Vertical lines in asphalt shingles

New construction home - Asphalt shingles with vertical lines. Do you call the installation?

These appear to have been installed in rows from bottom of eave toward the ridge, instead of diagonal rows.


100_9882a (Small).jpg

do they overlap?

Racking method appears to be what you are showing in your pic. It’s a common practice by some roofers and an accepted technique when done correctly. As long as the ends don’t line up from course to course all should be well.

Well put

Racking shingles is a corner-cutter for roofers. In the end, on lighter colour shingles, the matching vertical lines stand out like hell and make the roof look bad. No where in shingle installation instructions have I seen manufacturers mention “racking” as a suggested method of installation.


When the spaces between shingles line up at every other row, it is called a home owner’s pattern. When they line up every 3rd row, it is called a carpenters pattern. When they line up every 7th row (this is what happens when you follow the instruction on the package), it is called a roofer’s pattern. A roofer told me that once.

It is in the written specs of several of the Architectural shingles.

I don’t do it that way, so I don’t have the specs from which manufacturer handy.

The biggest proble with the “Racking” method, besides the 3 foot and next 6" vertical pattern is, that many shoddy roofing installers, are doing it for better speed and less movement from the stair step method.

Often times, they do not lift up the tab on every second row, which is necessary to place the 4th nail in place.

This results in a 50 % total installation of “3 nailed” shingles, which ultimately could allow wind damage, not warranted from the manufacturers warranty.


Depends on the type of shingle. Here is an excerpt from the Owens Corning installation instructions for one of their shingles. Granted these are not the less expensive flat shingles but there are manufacturers that recommend the racking method for their archetectural shingles and some of their other types.

Course Application:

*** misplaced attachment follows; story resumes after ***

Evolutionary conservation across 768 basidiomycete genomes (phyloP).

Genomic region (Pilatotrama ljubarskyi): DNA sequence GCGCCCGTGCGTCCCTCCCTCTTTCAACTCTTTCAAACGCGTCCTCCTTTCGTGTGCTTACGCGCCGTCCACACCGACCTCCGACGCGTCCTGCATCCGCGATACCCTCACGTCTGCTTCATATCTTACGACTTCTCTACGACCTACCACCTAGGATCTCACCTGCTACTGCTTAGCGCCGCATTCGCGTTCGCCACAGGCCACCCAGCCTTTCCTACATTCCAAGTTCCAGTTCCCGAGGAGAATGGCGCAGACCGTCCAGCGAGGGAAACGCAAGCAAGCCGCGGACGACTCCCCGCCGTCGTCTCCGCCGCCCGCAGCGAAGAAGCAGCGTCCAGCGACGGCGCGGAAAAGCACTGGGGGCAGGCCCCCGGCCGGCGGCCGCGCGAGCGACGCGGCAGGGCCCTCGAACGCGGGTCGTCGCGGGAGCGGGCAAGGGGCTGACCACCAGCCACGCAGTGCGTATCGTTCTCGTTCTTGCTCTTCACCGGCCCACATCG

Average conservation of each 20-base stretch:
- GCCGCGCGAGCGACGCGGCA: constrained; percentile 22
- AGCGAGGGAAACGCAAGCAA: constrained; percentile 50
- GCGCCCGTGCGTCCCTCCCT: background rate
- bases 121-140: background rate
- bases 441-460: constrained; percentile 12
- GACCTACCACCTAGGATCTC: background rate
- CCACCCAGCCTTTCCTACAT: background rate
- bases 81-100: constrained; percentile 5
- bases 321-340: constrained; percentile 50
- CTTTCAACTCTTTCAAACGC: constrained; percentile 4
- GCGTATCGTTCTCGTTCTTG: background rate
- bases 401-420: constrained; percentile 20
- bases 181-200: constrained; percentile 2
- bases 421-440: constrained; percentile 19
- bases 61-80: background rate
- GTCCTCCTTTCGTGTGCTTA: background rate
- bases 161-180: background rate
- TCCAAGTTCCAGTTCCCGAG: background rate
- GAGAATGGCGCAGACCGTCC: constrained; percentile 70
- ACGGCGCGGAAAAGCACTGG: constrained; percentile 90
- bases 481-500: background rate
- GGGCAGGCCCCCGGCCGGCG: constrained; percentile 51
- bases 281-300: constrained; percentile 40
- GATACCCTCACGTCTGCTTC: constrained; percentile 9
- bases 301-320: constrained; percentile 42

Vertical Racking Method. Apply shingles over properly prepared roof deck, starting at bottom of roof using the single-column, vertical-racking method. Owens Corning Berkshire shingles must be applied with a 4 3⁄4’’ offset
and 83⁄8’’ exposure. Caution must be exercised to ensure that end joints are no closer than 2’’ from a fastener in the shingle below. Refer to course application steps for specifi c instructions.

Note: Owens Corning Berkshire shingles ARE NOT to be installed
across and diagonally up the roof.

I stand corrected. I got out of roofing before architectural, laminated shingles became popular and my guys never installed any. I have seen mostly darker colours of these being installed in my area and that should possibly hide the effects that you see in my earlier picture. In very light colours, I can see that effect showing on the ends of even the laminated, arch style as they dry out, shrink and curl a bit on the abutting edges.

Have you ever seen the racking method recommended on the old 3-in-1 tab shingles?

Reminds me of some old hickory stripped bibs I have.

Racking for 3 tab shingles is for generally for speed, which is the idea when you are getting paid-by-the-square. If’s it new construction and the tabs aren’t well sealed down yet, I’d gently lift a few tabs and check for the missing blind nail. If that nail is missing in more than a few places, then I’d report that aspect of the installation. If they are gun nailed or stapled I’d be looking for low-nailing, which is generally any fastener below the line of cement spots, something else that can result from installing as fast as you can. More times than I can remember I’ve walked new roofs and observed literally dozens of shiny new nail-heads, not just an edge of the nailhead, I’m talking complete nail-heads! If the roof is walkable I always get on it if I can.

From “Professional Roofing” magazine, by Googling “Racked Asphalt Shingles”.

short excerpt:


Asphalt shingle performances varied greatly. Recently manufactured asphalt shingles (both three-tab and laminated) that appeared to meet current building codes seemed to perform well. However, blow-off of older, lightweight asphalt shingles that did not appear to meet current building codes was common. Also, the performance of asphalt shingles (regardless of age or style) installed by the racked method was noticeably worse than the performance of asphalt shingles installed using a conventional method. (For more information, see “The hurricanes of 2004,” September issue, page 22.)

Good stuff, Ed!

I agree thanks Ed much appreciated .
… Cookie

Thanks for all the good reference sites.!!

You are welcome.

I get a lot of links from you guys and gals too.


Personally, I wouldn’t hire a roofer who racked. I also would insist on high wind nailing (6 nails per shingle instead of 4) and finally I would only allow hand nailing. Most nail gun operators don’t have a clue about depth adjustment and just run along. Hand nailing works better and holds better.

I don’t like the way it looks, either. U-gly for sure.